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cbrc5eric 06-08-2010 01:15 PM

Moving HVAC ducts/registers & reverse flow ?'s
I'm in the process of remodeling my dining/living room/foyer area. Long story short I have a small 1950's rancher with basement. I tore out 2 non-bearing walls, one was the foyer wall and the other seperated the dining room from the living room. The foyer wall had 2 HVAC vents which is now right infront of the front door :lol: I want to cap off one and relocate the other vent to the closet wall. The HVAC is original, it was not a retro-fit.

I can access the underside from the basement and the area directly below where I'm doing the remodel is in an unfinished utility area. The existing duct runs through a joist bay. I planned to just move the duct over 2 joist bays so I can have the vent either exit the floor or to use the closet wall (so it's not in the middle of the floor!). BUT in doing research I read that joist bays should not be used for supply air?? I've never heard of this before as many old houses have air ducts retro fitted wherever they will fit.

Second question- the house has reverse flow (supply ducts in the middle of the house, returns on the exterior wall). When I redo my basement, I plan on reversing the flow. I may even run new ducting on the outside wall of the house since the ducts hang very low in the middle of the already-low basement ceiling. Is it as simple as just reversing the ducts to reverse the flow?
I'll try to post pics later as it would be easier to show than explain in words.

But for now, my basic questions are:
1) Any truth in NOT using joist bays for supply ducts?
2) When I plan to redo my basement, I plan to "reverse" the reversed air flow, so the supplys are now the returns and the returns are now the supplies. Anything wrong with just using the existing ducting but reversing their flow?

beenthere 06-08-2010 02:06 PM

You might want to reconsider capping off that one supply. It might be better to relocate it also. On the hotter days you may need it.

A supply duct can run through/inside a joist bay.

A joist bay itself can't not be used as a supply duct.

If the returns in in the outside walls. Then you don't want to reverse air flow. As that will make your outside walls colder yet in the winter, and hotter in the summer. Outside walls should be washed with conditioned air. If the duct is in the wall, it can't do that.

cbrc5eric 06-09-2010 01:05 AM

Thanks for the reply- I might not described it well so Here are some pics of what I'm working with.

Here is the room (blurry cell phone cam) it started with

I tore down the walls- you can now see the HVAC ducting still sticking out of the floor. These are both supply ducts. I plan to move at least one of them to the closet wall that the wood scrap pile is laying on.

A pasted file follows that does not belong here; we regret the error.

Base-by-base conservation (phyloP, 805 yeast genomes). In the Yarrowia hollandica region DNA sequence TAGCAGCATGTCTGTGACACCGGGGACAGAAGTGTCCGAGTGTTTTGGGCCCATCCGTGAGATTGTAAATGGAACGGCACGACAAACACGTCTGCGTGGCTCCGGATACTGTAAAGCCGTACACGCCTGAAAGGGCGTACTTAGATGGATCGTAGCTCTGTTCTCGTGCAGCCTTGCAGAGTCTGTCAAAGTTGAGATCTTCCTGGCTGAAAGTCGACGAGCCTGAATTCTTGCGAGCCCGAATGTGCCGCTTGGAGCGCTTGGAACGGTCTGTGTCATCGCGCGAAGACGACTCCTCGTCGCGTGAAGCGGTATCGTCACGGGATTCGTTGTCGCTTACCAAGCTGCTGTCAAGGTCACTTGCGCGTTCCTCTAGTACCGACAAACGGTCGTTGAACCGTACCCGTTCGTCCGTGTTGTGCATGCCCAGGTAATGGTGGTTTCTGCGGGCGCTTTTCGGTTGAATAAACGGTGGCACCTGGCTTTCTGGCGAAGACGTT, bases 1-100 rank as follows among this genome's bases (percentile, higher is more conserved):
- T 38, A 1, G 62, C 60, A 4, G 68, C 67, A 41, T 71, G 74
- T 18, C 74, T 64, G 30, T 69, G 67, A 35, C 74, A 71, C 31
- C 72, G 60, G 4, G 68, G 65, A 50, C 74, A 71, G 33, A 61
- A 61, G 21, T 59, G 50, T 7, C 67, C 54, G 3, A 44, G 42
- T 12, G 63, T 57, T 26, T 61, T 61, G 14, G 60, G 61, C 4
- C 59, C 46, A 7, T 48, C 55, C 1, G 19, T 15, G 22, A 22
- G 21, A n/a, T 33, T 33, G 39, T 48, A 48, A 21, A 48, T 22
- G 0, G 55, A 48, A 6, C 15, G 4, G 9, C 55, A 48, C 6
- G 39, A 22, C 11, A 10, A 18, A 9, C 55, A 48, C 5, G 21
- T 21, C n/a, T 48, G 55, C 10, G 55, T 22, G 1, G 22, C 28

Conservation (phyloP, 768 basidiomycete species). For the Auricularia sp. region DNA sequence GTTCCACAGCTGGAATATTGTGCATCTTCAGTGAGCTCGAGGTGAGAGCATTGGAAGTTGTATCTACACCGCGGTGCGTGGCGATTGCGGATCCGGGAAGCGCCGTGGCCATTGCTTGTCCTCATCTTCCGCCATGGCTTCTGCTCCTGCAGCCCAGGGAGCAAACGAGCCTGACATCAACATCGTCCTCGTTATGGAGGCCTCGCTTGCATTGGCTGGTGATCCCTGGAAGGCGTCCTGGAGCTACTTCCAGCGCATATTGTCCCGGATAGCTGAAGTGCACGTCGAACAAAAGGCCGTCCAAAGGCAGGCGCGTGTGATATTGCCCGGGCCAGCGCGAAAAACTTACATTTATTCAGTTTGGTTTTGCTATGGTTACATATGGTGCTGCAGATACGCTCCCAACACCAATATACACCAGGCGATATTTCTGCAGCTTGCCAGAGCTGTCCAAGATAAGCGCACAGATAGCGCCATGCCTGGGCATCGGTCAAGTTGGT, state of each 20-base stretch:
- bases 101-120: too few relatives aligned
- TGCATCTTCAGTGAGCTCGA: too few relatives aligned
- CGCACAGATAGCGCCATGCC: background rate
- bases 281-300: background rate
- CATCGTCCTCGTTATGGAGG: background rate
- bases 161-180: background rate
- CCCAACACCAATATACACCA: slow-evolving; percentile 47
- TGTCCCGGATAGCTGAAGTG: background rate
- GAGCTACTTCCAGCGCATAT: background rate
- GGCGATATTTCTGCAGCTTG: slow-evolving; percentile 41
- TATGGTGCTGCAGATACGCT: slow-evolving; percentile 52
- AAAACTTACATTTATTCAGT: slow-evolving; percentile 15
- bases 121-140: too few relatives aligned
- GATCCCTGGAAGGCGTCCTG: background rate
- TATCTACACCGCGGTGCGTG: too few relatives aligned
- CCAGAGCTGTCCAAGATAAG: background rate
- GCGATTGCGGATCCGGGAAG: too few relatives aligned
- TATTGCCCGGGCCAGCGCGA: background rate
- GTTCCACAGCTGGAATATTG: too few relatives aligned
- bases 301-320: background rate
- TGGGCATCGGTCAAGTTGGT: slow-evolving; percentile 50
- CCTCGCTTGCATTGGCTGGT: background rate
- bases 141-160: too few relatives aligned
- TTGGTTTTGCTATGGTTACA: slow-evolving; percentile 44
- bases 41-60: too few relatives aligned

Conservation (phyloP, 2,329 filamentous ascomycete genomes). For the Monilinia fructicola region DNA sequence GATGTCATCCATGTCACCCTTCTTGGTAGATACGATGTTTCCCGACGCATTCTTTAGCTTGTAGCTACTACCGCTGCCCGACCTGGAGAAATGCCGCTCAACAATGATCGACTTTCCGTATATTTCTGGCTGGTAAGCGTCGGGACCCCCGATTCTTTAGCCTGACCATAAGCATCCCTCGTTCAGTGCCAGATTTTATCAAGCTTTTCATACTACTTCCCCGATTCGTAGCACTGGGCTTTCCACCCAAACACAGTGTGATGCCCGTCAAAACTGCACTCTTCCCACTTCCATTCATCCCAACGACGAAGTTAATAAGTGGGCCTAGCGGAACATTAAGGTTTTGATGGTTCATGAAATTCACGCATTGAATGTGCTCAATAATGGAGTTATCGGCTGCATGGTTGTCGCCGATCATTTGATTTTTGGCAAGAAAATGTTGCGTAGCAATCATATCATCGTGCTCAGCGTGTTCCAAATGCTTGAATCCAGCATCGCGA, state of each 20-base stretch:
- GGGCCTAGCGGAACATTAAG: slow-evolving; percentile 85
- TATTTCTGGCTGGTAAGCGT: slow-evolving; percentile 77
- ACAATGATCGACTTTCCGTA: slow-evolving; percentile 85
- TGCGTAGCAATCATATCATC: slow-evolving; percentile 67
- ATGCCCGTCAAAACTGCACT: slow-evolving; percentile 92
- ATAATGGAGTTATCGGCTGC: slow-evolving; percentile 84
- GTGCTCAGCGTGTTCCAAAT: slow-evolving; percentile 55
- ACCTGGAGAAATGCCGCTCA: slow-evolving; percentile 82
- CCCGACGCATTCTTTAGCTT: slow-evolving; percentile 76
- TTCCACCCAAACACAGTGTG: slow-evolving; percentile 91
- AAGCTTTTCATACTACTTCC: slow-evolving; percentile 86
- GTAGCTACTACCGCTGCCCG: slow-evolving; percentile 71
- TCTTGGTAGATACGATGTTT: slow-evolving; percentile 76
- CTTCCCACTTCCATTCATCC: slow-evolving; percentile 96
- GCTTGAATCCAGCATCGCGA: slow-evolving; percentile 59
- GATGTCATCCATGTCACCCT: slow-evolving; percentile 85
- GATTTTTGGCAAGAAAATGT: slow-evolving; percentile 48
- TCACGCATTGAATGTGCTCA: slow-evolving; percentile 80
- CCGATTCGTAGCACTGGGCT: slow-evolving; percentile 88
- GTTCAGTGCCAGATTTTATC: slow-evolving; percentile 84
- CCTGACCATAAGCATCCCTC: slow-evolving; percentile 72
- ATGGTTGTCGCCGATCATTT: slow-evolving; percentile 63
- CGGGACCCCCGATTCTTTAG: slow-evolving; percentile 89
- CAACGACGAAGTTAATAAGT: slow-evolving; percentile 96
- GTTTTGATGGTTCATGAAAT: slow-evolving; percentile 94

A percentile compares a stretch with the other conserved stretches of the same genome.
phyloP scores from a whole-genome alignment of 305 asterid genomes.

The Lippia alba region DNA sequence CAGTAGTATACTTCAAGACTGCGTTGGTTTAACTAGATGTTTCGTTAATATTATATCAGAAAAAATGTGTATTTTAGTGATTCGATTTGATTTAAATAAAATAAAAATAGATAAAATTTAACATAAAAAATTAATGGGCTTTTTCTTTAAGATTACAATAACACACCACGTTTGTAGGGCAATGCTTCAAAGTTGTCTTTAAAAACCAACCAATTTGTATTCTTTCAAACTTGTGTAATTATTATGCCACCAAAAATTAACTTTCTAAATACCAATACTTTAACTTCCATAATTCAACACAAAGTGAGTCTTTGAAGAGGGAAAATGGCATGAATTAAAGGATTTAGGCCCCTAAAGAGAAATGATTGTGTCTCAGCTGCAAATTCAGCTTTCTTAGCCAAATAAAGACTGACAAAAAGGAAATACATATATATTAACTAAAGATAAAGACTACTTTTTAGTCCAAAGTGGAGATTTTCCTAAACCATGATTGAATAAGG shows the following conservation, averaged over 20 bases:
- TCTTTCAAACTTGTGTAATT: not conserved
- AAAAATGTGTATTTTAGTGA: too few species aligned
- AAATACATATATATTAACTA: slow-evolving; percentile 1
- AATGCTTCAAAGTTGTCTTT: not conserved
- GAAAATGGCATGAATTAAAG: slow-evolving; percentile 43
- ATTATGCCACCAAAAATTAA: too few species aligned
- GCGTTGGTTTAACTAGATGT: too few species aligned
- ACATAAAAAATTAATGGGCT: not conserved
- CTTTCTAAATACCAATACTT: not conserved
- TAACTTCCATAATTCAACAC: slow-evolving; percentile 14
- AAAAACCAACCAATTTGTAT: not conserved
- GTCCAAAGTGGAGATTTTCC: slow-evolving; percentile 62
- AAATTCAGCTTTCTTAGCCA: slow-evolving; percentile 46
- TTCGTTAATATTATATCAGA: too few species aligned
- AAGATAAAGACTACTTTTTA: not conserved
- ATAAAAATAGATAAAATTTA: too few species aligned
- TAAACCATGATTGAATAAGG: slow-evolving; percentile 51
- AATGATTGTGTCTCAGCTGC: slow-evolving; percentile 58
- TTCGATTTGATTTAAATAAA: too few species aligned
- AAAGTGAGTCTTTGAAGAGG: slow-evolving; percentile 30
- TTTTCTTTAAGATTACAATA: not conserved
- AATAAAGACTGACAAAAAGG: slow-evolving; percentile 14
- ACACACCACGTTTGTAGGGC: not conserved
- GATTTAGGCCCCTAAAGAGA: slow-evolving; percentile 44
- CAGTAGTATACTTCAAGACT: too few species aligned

Shot looking in from the front door:

This is one of the existing return ducts (pardon the dust and the sheetrock sheets). It too is metal- BUT it's a return duct, NOT a supply duct, yet it is right underneath the window. Odd part is, in my kitchen there is a supply duct right under the window under the outside wall. I'd like to set it up so this register you see can be (hopefully) changed to supply. Yes, I realize I'll have to insulate it etc because it's in an outside wall.

Now- onto the basement.
Here is the underside of those 2 ducts seen in the previous pictures. I want to just move at least the one duct over 2 joist bays and then access that closet.

Here is the top of the furnace etc. Essentially the rearview of the above picture.

Here is the "finished" part of the basement that's outdated and past it's useful life :lol: . Pardon the PA system but I throw dance parties down there :lol: This is shot from the center of the room facing outwards. You can see how there is a very low section from the existing HVAC ducting right above my head. I am hoping to move this ducting towards the far wall- so the low section is on the wall- NOT in the middle of the room :willy:

beenthere 06-09-2010 05:05 AM

My set up is very similar to yours. With the exception being that my returns on/at the outside walls. Are floor returns.

if you do convert the system over to supplies on the outside walls. Make them floor supplies. So the air rises up and washes the walls. If you leave it as sidewall supplies. You won't be happy with how quickly you feel cold after the heat shuts off. Or how quickly you feel warm or hot when the A/C shuts off if you have central A/C.

Your duct work ran inside the joist bays like that are fine. No code violations, or safety issues with it.

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